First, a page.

Leslie Kirschenbaum Alperin
Take a look here. Linda has kept Handwoven going: https://longthreadmedia.com/
A lovely tribute to a company that was an inspiration to all of us who publish craft books. Linda and the Interweave staff have been great colleagues for Storey, and many former Interweave staff members are among our most knowledgeable and admired authors. So many timeless Interweave books continue to be go-to resources.
I started my relationship with Interweave Press with Threads magazine and continued with Spin Off and Piecework. However, SOAR, Spin Off Autumn Retreat, was what had the greatest impact on my growth in the fiber arts. There isn’t much support out there for serious spinners but SOAR was just that. I as so excited to meet Linda Ligon and Marilyn Murphy and attend in-depth three day classes from some of the best spinners in the world. As I progressed from serious spinner to spinning instructor it was just what I needed to deepen my knowledge and be with others like me. What a loss then F+W decided that SOAR wasn’t growing and would not continue. They didn’t understand that the size was perfect and that those who attended brought others into the craft and to F+W’s products. They didn’t understand us or the craft community. Hopefully someone who does will purchase this wonderful company that has meant so much to so many of us. We are fortunate that Linda built the Interweave and a community around it. She is wonderful and so are all the women who worked there throughout the years.
Excellent retrospective. I started as a weaver and have the Handwoven and Spin-off magazine covers featured. Like Linda, my hope is that there is a buyer out there to follow the quality inspired by her and Interweave publications. My current quilting passion has been enhanced by the current publications related to the art and craft industry. Such a shame that publishing is suffering in this on-line culture.
Thank you so much for this, Abby – it makes me feel surprisingly emotional. I was working in the editorial department (on the magazine side) at Interweave when your book came out, and I remember those days well. Linda Ligon is one of the most inspirational people I’ve ever known, and my time at Interweave was an incredibly formative experience. I really hope the company lands somewhere with people who value the craft, and the process of teaching and learning.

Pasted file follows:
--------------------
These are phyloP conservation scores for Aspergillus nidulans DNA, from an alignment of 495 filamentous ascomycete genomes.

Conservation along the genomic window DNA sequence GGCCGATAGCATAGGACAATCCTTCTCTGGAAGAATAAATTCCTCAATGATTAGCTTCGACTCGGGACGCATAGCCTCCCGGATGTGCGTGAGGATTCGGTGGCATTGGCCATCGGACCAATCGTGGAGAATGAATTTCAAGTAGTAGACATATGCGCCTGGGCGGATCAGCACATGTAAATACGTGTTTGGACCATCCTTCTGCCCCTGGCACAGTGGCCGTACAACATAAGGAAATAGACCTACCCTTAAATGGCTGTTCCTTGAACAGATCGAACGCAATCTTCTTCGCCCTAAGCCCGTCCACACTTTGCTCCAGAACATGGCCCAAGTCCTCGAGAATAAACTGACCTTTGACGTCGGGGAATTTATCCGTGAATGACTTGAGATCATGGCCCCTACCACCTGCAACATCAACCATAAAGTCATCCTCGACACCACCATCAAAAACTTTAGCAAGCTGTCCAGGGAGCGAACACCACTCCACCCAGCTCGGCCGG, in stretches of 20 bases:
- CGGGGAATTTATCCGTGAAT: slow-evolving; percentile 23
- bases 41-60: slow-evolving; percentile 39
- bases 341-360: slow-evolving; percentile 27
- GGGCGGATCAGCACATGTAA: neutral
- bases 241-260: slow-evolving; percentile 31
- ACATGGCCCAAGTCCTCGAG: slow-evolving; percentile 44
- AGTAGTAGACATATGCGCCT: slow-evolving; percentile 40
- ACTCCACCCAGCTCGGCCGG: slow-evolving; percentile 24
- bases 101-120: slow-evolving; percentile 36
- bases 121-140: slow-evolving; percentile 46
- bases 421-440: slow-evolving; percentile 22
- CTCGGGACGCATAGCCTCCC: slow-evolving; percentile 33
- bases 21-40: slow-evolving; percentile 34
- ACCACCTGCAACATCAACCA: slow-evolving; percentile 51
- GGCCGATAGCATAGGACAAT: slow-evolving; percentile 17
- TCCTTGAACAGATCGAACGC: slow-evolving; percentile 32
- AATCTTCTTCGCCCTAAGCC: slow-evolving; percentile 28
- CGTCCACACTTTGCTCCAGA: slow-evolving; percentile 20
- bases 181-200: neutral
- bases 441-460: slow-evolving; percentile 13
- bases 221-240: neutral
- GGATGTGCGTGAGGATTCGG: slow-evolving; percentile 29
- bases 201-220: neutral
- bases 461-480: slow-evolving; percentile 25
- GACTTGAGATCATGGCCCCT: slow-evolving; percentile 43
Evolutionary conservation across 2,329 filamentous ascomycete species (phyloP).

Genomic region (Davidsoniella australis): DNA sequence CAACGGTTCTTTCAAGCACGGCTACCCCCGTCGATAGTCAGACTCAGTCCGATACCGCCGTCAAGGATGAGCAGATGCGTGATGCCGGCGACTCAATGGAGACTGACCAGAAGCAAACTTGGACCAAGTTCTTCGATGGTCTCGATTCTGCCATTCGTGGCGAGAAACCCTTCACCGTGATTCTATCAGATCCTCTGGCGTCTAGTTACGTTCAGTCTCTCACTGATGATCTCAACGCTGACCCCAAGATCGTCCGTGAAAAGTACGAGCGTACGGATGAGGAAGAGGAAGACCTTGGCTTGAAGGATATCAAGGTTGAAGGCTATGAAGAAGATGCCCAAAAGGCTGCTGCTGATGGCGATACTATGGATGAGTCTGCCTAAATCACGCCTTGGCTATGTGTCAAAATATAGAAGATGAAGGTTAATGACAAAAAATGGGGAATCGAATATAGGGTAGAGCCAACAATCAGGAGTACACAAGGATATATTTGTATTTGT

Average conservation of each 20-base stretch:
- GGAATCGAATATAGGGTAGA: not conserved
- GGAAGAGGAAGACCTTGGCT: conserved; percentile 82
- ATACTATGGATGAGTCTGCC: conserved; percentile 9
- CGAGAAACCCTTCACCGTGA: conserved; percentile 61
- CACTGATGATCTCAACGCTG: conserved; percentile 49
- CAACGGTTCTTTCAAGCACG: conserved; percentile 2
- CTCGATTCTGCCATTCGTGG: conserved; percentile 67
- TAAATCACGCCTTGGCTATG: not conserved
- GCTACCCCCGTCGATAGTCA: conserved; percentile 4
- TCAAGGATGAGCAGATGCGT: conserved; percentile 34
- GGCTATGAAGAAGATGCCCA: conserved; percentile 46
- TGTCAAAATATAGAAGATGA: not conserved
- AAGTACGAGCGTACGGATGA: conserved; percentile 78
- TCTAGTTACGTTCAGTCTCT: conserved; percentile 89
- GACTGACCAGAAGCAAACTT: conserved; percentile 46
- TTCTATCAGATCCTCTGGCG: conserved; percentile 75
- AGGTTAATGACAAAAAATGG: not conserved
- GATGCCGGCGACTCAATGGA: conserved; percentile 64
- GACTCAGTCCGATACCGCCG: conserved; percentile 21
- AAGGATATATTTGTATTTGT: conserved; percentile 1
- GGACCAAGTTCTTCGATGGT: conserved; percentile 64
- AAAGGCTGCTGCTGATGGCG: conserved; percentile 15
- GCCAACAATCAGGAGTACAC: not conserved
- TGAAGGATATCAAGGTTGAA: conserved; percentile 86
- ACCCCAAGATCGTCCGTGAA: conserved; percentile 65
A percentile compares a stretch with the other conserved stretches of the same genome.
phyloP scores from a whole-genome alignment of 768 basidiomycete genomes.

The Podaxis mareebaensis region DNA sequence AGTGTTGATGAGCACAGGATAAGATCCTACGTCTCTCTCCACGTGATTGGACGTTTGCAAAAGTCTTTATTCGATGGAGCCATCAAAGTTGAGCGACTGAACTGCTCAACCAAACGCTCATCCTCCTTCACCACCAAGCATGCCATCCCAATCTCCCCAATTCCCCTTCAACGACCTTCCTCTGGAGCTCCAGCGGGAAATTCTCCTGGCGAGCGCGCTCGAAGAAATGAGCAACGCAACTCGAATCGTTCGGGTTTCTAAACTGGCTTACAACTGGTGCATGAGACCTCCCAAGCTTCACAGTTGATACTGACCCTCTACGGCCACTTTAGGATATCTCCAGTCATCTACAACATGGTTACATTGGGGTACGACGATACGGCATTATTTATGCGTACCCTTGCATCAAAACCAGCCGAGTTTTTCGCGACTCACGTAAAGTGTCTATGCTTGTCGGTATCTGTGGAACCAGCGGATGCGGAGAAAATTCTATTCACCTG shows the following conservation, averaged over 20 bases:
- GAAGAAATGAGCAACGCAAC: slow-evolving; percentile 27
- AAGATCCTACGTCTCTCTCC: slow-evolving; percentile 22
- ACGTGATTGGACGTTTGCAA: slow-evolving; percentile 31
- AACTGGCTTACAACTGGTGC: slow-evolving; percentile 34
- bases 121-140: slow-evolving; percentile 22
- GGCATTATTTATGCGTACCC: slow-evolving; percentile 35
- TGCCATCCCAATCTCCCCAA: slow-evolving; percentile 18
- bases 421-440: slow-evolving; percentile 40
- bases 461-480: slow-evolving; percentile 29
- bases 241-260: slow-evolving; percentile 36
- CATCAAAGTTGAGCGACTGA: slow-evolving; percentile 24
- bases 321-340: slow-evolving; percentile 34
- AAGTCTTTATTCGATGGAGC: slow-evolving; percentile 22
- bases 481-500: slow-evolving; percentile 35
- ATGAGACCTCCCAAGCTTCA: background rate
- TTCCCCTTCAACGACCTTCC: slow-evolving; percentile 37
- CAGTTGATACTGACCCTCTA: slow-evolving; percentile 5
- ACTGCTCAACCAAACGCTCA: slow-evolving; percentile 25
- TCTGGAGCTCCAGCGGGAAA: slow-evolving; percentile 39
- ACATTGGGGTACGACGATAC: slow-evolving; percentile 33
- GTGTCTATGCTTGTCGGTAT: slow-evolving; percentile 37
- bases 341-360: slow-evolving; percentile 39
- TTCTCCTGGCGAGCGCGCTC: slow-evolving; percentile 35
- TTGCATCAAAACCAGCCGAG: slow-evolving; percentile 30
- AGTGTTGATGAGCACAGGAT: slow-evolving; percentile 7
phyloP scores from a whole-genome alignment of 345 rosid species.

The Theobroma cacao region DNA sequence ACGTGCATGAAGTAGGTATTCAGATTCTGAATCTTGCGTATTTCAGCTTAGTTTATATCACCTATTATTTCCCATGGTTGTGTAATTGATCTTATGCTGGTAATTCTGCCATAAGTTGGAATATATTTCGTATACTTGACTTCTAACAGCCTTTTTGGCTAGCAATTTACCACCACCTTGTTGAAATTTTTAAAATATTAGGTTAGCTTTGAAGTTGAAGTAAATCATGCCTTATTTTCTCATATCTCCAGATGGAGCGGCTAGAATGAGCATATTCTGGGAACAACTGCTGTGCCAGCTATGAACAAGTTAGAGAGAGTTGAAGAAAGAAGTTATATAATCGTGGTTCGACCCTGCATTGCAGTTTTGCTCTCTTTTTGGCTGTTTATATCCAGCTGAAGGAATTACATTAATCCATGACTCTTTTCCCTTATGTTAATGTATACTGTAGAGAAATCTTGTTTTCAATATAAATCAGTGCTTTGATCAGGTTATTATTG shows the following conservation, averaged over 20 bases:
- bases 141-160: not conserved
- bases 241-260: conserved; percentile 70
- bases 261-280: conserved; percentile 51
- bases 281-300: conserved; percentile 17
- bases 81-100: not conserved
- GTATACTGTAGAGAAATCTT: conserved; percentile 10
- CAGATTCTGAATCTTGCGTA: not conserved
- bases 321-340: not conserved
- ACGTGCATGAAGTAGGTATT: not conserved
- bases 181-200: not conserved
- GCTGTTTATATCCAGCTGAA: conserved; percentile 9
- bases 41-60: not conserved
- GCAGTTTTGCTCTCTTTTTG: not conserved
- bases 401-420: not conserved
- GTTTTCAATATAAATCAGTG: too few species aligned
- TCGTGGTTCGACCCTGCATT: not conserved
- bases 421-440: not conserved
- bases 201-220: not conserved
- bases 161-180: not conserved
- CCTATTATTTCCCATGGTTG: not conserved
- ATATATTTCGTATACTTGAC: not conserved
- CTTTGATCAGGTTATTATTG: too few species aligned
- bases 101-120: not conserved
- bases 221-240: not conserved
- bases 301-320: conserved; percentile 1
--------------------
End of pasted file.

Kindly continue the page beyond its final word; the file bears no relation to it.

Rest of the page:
Wonderful article, Abby. Fascinating look at the history and impact of Interweave. What a pioneer!!! I hope the F+W publications find a home — the magazines will be sorely missed. I was very fortunate to work with wonderful editors at Cloth Paper Scissors, which I miss terribly, and the short-lived but beautifully done Artists & Makers. I loved writing for both and meeting the artists who filled those pages. Thanks for the history lesson.
I subscribed to HandWoven from almost the beginning! It was a lifeline and inspired me during my first years as a spinner and weaver over 40 years ago. We were dairy farmers with 4 young children living in the boonies of Central NY and I couldn’t wait for my HandWoven to arrive each month! Linda Ligon was so relatable… she worked on projects while sitting on bleachers while watching her son play Little League baseball just like I did! I hope a way can be found for the treasure Linda created to continue!
A wonderful article about an important resource to all who work in fiber. Have many Interweave publications on my bookshelves. Always a class act, full of well-researched information and gorgeous photography.
I remember when I first discovered Handwoven in the early 80’s. I didn’t know there was this whole weaving community out there. ! I grew up weaving with my grandparents and two great aunts. They would have loved Handwoven and to have all that wonderful information, sharing and help. Thank you Handwoven! I pray that things will work out.
I have fo.lowed and subscribed to Handwoven a d Soin Off from the beginning and also bought many books and e courses. I woul be deeply saddened if this rich resource ended